Patient Blogs | Migraine
How Migraine Headaches Have Changed in My Life
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I’ve always felt I could do anything I put my mind to. That’s what engaged parents tell us, right? That’s what all those '80s kids’ shows preached.

As I’ve gotten older, I’ve learned that I can do what I put my mind to, but I don’t want to mind all things. I’ll say it again. I can do most things I put effort into, but I’ve only got so much effort to apply.

I’ve been reading up a lot about pragmatism. I’m not naturally pragmatic. I live in a world of what if and maybe so. It helps me with writing and imagination. The other side of the coin is that I can find myself knocking my head against walls when the writing is often there. My migraines have taught me to be more realistic.

Here are eight things that migraines have canceled (or changed) in my life.

  1. Working all day without eating. Sometimes I just want to keep going with my tasks without stopping to eat. Don’t get me wrong -- I adore food. But sometimes eating gets in the way of what I’m going to call productivity. Other times, I’ve just run out of ideas to cook or order and it’s annoying. What I can do is liven up the leftovers in my fridge. What I can’t do is skip meals without expecting a migraine.
  2. Having more than one drink. I mean, I probably don’t need to do this anyway, but my body definitely knows if I’ve had more than one glass of wine or cocktail. Open bar be damned! Unless it’s sulfite-free or some type of organic alcohol, I am headachey if I try to down more than one drink.
  3. Regular chats with stressful people. I used to cringe at people who would talk about removing a toxic person (or people) from their lives. How can you drop a person? What if they need help? Well, as my age goes up, my patience for some behavior goes down. There are people, places, and things that can trigger a migraine for me. I have to limit my interactions with people who are just tiring to talk to. We all know people like this.  
  4. Chocolate binges. Recently I was in Paris -- a chocolate-lovers paradise! However, I had to proceed with caution. For years, I’ve tried to deny just how much of a trigger chocolate is for me. I have to enjoy it in moderation. I dreamed once that I was drinking ladles of chocolate from a chocolate fountain. Weird! However, dreamland seems to be the safest place for a chocolate binge for me!
  5. Inconsistent bedtimes. Since I was a child, I have had disdain for consistency. It’s a wonder I get anything done. Any diet that suggests the same thing for breakfast every day won’t work for me. I don’t like to look the same every day and I would be quickly fired from any job that had me wear a uniform -- even a cute one. Living with migraine headaches has taught me that it’s not a good idea to go "night night" at vastly different times. To combat the boredom of a standard bedtime, I will try to mix up the night. One night I’ll read before bed, another I’ll watch a movie with the hubby, or I’ll enjoy a relaxing bath.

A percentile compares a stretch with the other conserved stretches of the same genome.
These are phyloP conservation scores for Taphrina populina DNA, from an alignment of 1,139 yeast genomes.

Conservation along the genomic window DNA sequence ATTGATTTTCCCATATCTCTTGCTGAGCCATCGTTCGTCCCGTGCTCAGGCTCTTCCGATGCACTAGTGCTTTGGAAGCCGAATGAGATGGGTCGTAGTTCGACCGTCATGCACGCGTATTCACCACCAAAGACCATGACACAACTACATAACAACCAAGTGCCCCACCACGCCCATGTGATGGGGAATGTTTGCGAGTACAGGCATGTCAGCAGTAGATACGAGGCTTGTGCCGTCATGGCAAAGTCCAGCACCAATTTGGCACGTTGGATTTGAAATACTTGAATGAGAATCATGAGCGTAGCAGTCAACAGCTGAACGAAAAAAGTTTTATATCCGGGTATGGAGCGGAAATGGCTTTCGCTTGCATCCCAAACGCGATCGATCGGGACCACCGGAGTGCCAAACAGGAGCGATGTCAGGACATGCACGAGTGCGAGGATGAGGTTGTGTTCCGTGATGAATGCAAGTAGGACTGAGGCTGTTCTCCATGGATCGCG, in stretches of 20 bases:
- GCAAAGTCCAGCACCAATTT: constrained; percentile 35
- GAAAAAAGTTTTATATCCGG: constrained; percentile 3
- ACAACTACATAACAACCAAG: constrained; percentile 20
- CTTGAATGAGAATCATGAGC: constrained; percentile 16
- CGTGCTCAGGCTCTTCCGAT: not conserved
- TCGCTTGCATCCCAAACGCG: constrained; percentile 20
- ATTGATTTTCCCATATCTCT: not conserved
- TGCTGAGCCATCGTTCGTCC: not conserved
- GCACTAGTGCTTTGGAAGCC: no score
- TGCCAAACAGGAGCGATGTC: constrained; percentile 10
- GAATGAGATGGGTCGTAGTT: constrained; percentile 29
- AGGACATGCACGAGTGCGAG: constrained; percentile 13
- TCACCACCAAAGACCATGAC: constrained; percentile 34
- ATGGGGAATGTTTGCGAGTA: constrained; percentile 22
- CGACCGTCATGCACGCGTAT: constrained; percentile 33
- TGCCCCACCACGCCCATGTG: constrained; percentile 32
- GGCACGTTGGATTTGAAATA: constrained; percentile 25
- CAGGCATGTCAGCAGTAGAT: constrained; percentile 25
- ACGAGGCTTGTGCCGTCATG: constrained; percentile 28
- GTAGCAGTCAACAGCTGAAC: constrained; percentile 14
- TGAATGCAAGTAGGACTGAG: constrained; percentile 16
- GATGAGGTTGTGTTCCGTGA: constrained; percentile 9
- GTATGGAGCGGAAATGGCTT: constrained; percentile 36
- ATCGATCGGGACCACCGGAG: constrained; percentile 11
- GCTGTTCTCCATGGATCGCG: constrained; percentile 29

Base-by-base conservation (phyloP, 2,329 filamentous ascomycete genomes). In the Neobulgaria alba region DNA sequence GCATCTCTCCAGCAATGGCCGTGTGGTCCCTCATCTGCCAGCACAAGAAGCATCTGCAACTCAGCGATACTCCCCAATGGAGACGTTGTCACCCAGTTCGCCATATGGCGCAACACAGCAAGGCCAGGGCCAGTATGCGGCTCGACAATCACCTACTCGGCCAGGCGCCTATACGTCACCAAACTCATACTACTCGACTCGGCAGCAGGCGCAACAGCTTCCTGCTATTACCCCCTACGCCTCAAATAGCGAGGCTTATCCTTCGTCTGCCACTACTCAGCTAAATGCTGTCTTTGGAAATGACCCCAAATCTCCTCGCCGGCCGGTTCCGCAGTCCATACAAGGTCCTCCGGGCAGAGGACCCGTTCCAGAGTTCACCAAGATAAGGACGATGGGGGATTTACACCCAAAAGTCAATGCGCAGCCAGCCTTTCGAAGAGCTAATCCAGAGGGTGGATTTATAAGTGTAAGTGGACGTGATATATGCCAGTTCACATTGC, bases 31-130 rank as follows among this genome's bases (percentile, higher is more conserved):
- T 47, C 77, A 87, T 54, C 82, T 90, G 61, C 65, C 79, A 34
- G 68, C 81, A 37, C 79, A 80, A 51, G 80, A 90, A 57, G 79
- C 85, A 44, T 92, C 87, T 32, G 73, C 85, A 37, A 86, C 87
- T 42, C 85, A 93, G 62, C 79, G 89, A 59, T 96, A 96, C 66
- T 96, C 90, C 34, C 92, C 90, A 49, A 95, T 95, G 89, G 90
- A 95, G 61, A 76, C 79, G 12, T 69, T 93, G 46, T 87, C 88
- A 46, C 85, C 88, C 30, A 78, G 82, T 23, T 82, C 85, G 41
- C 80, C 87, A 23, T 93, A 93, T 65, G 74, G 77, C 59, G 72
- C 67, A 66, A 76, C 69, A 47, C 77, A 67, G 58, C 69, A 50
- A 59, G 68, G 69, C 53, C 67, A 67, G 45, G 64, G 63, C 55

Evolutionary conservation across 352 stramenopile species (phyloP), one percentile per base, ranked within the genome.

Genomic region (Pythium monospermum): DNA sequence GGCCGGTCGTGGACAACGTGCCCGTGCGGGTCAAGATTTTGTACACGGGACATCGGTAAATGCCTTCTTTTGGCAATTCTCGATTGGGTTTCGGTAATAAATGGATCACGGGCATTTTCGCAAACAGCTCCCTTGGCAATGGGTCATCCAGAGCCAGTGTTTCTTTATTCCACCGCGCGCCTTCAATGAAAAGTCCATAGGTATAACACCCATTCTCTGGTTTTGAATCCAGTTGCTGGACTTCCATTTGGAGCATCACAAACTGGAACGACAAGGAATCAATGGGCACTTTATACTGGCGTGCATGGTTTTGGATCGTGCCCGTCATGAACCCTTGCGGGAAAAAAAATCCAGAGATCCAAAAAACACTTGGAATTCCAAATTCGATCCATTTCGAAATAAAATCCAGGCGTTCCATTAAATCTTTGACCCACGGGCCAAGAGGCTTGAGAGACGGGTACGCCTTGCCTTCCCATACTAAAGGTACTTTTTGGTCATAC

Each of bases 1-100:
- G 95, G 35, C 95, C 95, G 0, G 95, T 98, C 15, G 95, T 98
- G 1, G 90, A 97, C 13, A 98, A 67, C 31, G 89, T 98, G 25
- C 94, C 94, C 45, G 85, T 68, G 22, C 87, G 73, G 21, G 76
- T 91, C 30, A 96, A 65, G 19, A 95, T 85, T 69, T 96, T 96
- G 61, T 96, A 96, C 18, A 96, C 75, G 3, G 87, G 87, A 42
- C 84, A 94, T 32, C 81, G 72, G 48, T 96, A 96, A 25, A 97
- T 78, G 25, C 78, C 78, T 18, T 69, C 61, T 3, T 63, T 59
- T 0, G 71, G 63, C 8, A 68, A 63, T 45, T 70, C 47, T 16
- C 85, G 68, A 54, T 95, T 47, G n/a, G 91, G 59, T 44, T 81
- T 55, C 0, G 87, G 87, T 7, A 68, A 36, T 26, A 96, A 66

6. Sweating the small stuff. I can be a little neurotic with some things. However, when those things trigger a migraine, they become an issue. Who cares if I didn’t make a homemade cake for the upcoming family function? OK, there is a dish in my sink when a neighbor drops by. So what! I’m thankful I’ve married someone who is more laid-back about most things. He’s helped me with perspective.
  7. Not moving. If I go too long without exercise of any kind, my back, neck, and shoulders get stiff and often a migraine follows. To this day, I don’t know why I don’t do more yoga. We all are probably guilty of bad posture -- slouching at a desk, hunching over to text, or sleeping like some kind of pretzel. I just need to move. When I don’t, I pay for it.
  8. Ignoring my period. For the last 30-plus years, I’ve had my period like clockwork for the most part. For almost all of those years, I’ve had a complimentary migraine to accompany said period. Each month, I am ‘surprised’ by a hormonal migraine. It’s almost comical. I’ve got to prepare better for what has been an inevitable migraine for years.

Tap into a community of fellow migraineurs on Facebook. Learn, share, connect in our Migraine Support Community.




Photo Credit: Robin Gentry / EyeEm / via Getty Images

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Michele Jordan

Michele Jordan

Diagnosed since 1992

Michele Jordan, a Los Angeles-based freelance writer, was diagnosed with migraine in 1992. Her writing background includes magazine and online journalism, grant writing, and now screenwriting. She is passionate about both physical and mental health and is the author of the book, Thanking Your Way to Joy: Daily Gratitude Journal. When not writing, Michele enjoys traveling with her husband, trying new, healthy recipes, and cuddling beagles. Her latest passion includes exploring and discussing issues around equity in housing, health care, and the justice system.

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